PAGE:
The A300 was a new concept in aircraft technology. It had a double aisle and only two engines, compared to the single aisle and four engines on the Boeing 707 or Douglas DC-8, its most immediate competitors for long-haul routes. For short-haul routes it was much bigger than the Boeing 727, which had three engines. The larger size combined with fewer engines meant better economy. It was almost as big as a 747, but with fewer engines and therefore better economy. Airbus followed that development with the A320, which revolutionised cockpit technology. It exchanged the traditional wheel used by the pilot for a joystick and introduced the “fly by wire” electronic interface to replace the mechanical control systems of previous airliners. Later the A380 gave airlines the option of boosting returns by increasing the number of passengers to as many as 800, if all seats were economy, though most airlines use business and first class sections that reduce the seating to somewhat more than 500. Lately, the extended use of carbon fibre structural parts in wide-bodies like the A350 made the aircraft lighter and reduced the environmental impact. The Bank supported all these technological breakthroughs and the development of the aerospace industry through many R&D projects directly with Airbus or with Airbus suppliers like Rolls Royce for the planes’ engines.

“Airbus really goes through the decades with the Bank,” says Klaus Heege, an aeronautical engineer and pilot who worked on Airbus deals until his retirement from the EIB three years ago. “At a time when Europe has some problems, it’s important to remember the value of projects like this, which have brought workers and companies together from different European countries with completely different cultures and working procedures. The Bank has been behind this all along.”

>@Klaus Heege
©Klaus Heege

Economic impact

The EIB measures its loans by their impact on the lives of Europe’s citizens. Certainly there has been an impact on anyone who has so much as flown on an Airbus. But the real impact is in the jobs related to Airbus all across the continent:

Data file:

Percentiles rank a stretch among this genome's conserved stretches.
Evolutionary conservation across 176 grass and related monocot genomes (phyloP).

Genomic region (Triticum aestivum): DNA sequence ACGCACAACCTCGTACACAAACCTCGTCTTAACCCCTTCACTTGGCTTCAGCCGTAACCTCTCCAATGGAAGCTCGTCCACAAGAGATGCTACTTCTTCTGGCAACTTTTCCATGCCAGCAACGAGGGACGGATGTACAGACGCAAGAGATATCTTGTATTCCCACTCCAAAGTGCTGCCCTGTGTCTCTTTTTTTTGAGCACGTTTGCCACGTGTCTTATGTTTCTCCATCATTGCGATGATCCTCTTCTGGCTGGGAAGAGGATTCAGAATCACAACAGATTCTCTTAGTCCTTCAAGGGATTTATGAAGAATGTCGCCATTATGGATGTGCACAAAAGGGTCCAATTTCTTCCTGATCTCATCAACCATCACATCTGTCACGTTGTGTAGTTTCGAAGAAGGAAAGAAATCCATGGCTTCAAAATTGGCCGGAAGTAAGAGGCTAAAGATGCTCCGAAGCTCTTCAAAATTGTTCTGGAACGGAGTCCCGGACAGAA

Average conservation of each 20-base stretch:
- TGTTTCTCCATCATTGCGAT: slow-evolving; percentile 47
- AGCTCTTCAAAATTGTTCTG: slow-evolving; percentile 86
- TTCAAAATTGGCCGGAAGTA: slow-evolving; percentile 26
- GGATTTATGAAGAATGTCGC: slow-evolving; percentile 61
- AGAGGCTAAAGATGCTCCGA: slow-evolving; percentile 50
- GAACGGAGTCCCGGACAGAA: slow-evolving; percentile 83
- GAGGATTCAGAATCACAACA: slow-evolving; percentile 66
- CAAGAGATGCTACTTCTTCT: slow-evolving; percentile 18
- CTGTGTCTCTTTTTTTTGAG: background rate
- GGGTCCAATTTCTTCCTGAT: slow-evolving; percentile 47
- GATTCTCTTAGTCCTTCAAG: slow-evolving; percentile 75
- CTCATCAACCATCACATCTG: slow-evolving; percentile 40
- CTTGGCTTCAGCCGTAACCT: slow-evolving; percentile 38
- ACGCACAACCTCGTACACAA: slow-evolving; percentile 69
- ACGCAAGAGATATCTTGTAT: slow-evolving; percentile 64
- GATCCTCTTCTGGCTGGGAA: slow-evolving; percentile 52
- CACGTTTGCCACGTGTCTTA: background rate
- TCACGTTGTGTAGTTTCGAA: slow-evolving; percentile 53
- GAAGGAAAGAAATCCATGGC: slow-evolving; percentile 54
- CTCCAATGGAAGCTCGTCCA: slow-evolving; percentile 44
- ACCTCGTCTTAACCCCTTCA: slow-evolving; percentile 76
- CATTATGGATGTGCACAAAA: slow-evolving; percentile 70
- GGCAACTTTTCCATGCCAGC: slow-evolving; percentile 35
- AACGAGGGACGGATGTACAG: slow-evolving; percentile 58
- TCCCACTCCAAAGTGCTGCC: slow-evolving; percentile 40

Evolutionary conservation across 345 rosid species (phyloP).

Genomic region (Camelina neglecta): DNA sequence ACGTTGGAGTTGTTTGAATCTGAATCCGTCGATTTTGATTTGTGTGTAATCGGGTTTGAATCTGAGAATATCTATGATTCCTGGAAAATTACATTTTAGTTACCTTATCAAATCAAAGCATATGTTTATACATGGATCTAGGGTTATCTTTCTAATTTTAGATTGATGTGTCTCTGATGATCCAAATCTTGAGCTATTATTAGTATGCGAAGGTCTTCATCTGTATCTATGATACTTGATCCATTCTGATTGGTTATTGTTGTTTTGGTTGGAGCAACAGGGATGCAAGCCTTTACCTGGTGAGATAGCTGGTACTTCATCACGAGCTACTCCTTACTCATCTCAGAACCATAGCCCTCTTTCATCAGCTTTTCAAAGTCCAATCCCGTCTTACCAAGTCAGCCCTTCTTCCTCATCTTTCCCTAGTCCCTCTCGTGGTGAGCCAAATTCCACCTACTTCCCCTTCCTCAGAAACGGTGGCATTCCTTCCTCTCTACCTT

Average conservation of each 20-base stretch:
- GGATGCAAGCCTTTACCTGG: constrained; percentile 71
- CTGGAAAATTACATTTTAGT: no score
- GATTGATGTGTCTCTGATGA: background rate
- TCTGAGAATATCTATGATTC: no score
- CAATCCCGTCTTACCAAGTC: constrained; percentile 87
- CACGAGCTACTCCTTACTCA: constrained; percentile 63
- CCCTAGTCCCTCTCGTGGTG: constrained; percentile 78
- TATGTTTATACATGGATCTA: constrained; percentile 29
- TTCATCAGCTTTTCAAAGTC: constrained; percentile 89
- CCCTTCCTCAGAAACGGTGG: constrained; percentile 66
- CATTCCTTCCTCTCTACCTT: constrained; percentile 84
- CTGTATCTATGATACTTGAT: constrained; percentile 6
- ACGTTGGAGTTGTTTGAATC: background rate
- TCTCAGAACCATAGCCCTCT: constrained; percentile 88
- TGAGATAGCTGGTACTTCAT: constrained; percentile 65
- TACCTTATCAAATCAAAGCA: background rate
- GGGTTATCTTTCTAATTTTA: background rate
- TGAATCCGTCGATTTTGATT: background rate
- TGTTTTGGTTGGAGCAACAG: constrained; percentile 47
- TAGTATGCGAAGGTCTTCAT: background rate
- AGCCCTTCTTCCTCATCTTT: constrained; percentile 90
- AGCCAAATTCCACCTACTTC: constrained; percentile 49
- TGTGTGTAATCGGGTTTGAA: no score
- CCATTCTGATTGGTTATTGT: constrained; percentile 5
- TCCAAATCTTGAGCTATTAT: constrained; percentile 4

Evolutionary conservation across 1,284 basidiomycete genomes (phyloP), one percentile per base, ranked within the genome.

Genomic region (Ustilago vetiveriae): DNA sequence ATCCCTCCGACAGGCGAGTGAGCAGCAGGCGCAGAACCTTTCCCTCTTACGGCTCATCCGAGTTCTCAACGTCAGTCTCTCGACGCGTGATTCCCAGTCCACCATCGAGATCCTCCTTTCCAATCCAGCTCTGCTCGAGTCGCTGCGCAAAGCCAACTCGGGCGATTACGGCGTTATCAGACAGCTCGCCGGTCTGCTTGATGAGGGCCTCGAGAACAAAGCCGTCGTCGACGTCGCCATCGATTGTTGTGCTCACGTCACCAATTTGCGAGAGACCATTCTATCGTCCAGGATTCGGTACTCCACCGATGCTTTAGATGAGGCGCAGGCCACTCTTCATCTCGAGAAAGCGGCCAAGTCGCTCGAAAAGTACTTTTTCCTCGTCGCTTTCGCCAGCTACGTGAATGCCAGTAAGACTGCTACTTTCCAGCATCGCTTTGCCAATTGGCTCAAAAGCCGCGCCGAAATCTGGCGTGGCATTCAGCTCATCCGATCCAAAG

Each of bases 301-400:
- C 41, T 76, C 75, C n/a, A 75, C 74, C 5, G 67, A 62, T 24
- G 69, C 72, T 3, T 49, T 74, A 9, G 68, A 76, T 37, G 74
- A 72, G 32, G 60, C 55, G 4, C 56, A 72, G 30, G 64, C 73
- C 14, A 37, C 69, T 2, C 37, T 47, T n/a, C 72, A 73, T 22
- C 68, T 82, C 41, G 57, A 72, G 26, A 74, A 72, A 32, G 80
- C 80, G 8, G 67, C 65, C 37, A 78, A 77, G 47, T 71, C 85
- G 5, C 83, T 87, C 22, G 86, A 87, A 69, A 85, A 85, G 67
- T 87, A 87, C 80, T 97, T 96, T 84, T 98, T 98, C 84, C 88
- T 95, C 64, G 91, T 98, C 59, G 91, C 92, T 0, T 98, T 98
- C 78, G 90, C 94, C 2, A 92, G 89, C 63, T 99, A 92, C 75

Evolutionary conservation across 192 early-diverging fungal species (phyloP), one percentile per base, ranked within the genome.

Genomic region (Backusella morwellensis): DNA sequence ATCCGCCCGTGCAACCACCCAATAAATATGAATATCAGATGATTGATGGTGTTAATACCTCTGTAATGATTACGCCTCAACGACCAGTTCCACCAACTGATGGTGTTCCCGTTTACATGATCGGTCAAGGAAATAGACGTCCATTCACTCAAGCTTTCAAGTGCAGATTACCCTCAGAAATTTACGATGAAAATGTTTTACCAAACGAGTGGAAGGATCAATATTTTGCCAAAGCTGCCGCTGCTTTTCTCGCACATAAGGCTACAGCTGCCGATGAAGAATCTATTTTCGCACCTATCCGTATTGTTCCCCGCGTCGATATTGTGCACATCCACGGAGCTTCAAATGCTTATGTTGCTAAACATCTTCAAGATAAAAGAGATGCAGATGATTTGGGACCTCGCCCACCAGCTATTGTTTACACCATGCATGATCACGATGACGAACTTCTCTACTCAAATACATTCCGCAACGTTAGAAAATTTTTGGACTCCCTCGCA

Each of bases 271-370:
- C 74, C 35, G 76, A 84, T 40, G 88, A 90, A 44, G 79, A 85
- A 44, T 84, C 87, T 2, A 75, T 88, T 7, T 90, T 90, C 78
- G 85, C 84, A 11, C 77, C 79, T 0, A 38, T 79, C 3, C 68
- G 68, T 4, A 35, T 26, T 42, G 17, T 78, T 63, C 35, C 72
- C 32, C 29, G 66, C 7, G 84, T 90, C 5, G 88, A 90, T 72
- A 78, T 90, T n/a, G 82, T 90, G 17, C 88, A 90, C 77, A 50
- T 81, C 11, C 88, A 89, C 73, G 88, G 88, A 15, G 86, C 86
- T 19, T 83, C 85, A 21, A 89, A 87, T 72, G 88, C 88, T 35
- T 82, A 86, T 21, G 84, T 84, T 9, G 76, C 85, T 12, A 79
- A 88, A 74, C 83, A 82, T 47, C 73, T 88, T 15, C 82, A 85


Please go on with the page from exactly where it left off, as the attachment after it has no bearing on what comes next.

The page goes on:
• In France, Airbus employs 26 000 people in its facility in the Blagnac suburb of Toulouse, as well as in Nantes and St. Nazaire
  • Its German operations employ 17 000 across northern Germany
  • In Spain, where the horizontal tails of all Airbus planes are designed and manufactured, 3 000 people work at facilities in Getafe, Puerto Real and Illescas
  • Airbus spends GBP 4 billion each year with suppliers in the UK, where its operations support 110 000 jobs

Heege joined the EIB in the 1990s after working with a small manufacturer of private aircraft and, later, with Dornier in Friedrichshafen. He and Jorge Calderón worked on financing research and development leading to the A380 and on Rolls Royce financing that was connected to Airbus, along with Spanish SMEs that were suppliers to big airliner projects. More recently the EIB has provided finance for research and development related to the A350 and the A330neo, as well as for a number of Airbus suppliers across Europe. The support of a big bank like the EIB is particularly relevant to major projects like Airbus, Heege says, because of the high costs of R&D and the safety requirements of air transport. “There can be no room for trial and error once the product is completed, for obvious reasons,” he says. “Before you put the product out there, you have to be sure that it really works.” The EIB’s presence helps accelerate each stage of development and manufacture. And it’s still doing so.